Homer Alaska - News

Story last updated at 2:41 PM on Wednesday, August 31, 2011

Bridge fix in progress



By McKibben Jackinsky
Staff Writer


 

Photo by McKibben Jackinsky, Homer News

Tracks placed recently by Buzz Moore cover holes in a bridge spanning Stariski Creek.

Progress has been made toward a quick fix on a deteriorating bridge north of Anchor Point with plans for long-term repairs in the near future, following an Aug. 24 meeting between Tall Tree Road residents and representatives from the Kenai Peninsula Borough.

Buzz Moore, who built the existing bridge about 15 years ago, met with Borough Mayor David Carey following the meeting to discuss Moore's plan for making the bridge passable. A day or two later, Moore followed through by placing tracks from a piece of heavy equipment across the surface of the bridge and covering holes that have worn through the bridge's decking.

"Each track is four feet wide and 40 feet long," said Moore. "You can drive a Cadillac right across it."

In July, Ben Maxon, chief of the Anchor Point Fire and Emergency Medical Service Area, decided not to send equipment across the bridge until repairs couple be made. Petro Marine also decided not to send fuel trucks over the bridge until assurance was given of the bridge's stability.

At the Aug. 24 meeting, Borough Mayor David Carey, his chief of staff Sue Wilcox, assembly members Bill Smith of Homer and Brent Johnson of Kasilof, who represents the Tall Tree area, personnel from the borough's legal and road maintenance departments, and representatives from the Kenai Watershed Forum and Homer Soil and Water Conservation met at the Anchor Point fire hall with an estimated 40 residents and business owners from Tall Tree Road. The meeting provided an opportunity for Carey to hear the concerns of those using the bridge, present steps he has taken to see that the bridge is repaired and for a joint problem-solving discussion.

At the beginning of the meeting, Carey invited Bruce Oskolkoff of Ninilchik Native Association to provide background on the development of the Tall Tree area. The road and bridge have provided access to NNAI land holdings and projects over the years

Buzz Moore built the existing bridge across Stariski Creek, a salmon-spawning stream, to accommodate increased traffic in the area. Logging, oil exploration, gravel hauling and other commercial activities added to the residential traffic in the area. Borough maintenance of Tall Tree Road stops about a quarter mile before the bridge. The remainder of the road and the bridge remains unclaimed by either the state or borough, with locals providing maintenance year round as needed.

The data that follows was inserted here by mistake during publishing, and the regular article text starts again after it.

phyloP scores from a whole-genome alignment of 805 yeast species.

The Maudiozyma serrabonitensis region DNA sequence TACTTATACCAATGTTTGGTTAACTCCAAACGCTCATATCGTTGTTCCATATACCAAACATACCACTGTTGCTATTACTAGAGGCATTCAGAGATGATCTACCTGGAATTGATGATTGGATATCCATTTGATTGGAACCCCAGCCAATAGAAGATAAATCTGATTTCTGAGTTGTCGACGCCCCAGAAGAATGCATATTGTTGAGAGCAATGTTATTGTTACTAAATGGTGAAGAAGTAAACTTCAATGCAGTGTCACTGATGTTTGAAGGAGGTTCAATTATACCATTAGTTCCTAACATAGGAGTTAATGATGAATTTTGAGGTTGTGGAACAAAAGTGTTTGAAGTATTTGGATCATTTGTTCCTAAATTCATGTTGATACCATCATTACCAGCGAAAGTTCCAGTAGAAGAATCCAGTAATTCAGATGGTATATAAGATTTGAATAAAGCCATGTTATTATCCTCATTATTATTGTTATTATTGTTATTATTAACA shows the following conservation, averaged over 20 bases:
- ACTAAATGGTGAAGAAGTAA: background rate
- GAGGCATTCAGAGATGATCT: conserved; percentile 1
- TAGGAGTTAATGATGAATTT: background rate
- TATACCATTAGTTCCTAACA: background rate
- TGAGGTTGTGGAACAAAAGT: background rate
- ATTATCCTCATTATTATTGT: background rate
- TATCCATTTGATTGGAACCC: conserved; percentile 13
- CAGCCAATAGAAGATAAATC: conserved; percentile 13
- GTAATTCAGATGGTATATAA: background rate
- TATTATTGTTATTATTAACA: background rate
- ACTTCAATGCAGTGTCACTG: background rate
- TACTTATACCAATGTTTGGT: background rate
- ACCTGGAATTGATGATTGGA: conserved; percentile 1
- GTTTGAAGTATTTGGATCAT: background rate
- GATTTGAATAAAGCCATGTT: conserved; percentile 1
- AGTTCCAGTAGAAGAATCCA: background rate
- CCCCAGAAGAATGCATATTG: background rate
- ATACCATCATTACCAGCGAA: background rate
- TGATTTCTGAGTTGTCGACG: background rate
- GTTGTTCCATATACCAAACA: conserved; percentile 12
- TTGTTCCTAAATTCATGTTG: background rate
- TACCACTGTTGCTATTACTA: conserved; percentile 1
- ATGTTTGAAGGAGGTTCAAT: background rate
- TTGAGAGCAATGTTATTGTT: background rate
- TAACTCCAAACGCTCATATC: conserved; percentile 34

Carey and Smith introduced Ordinance 2011-19-15 at the KPB assembly Aug. 16. If passed by the assembly at its Sept. 6 meeting, it will appropriate $50,000 in funding to the Kenai Watershed Forum for improvements to the bridge. In a memo accompanying the ordinance, Carey noted that the bridge was within the borough's Road Service Area, but not within a dedicated right of way nor located within a borough-maintained road.

"It is in the best interest of borough residents for the borough through its Road Service Area to provide funding to help alleviate the safety hazard," said Carey.

The funding would be available upon passage of the ordinance.

"I have had numerous discussions with Robert Ruffner (director of the Kenai Watershed Forum) and he expects that with the borough funding of $50,000 and assistance from the Ninilchik Native Association, we will be able to get a permanent fix on the bridge before Nov. 6," said Carey.

Ruffner said the forum already has hired McLane Engineering of Kenai to inspect the underside of the bridge, determine if it is strong enough to handle traffic and provide options for bridge repairs. The construction done by Moore when he built the bridge included a steel I-beam sandwiched between two 24-inch pipes on each side of the bridge. That is covered with wooden runners, a fabric water-resistant barrier and wood decking.

Oskolkoff has made contact with a number of commercial enterprises that have used or are using the bridge, asking them to contribute toward the repair effort.

"The indication is that we probably have a number of contributors," said Oskolkoff. "It is such a huge safety concern that it demands a fair amount of attention from us and anybody that can help in whatever way they can, whether money, resources or materials."

Carey maintains the state owns the road and bridge beyond the point where borough maintenance ends. His "long, long-term fix" is to coordinate with the state to bring the road up to borough standard so the borough can take over maintenance.

Carey said he spoke with Gov. Sean Parnell's chief of staff earlier this week.

"He is 'unclear' regarding who owns the bridge," said Carey. "I updated him on the progress so far. ... I also spoke to him regarding the long-term need to bring the road up to borough standards and then we could take over maintenance of the road."

Ruffner said "One way or another, we're committed to getting a fix before the snow sticks on the ground.

Speaking for himself as well as his neighbors, Moore said he appreciated efforts to repair the bridge and provide for safe passage.

"I want to be sure the mayor knows that there are a lot of us that appreciate what he did," said Moore.

Residents and business owners in the Tall Tree area were encouraged by Carey and Wilcox to attend the Sept. 6 borough assembly meeting. It will be held at the George A. Navarre Kenai Peninsula Borough Administrative Building, 144 N. Binkley St., Soldotna, beginning at 7 p.m.

Calls to Parnell's office were not returned by press time.

McKibben Jackinsky can be reached at mckibben.jackinsky@homernwes.com.

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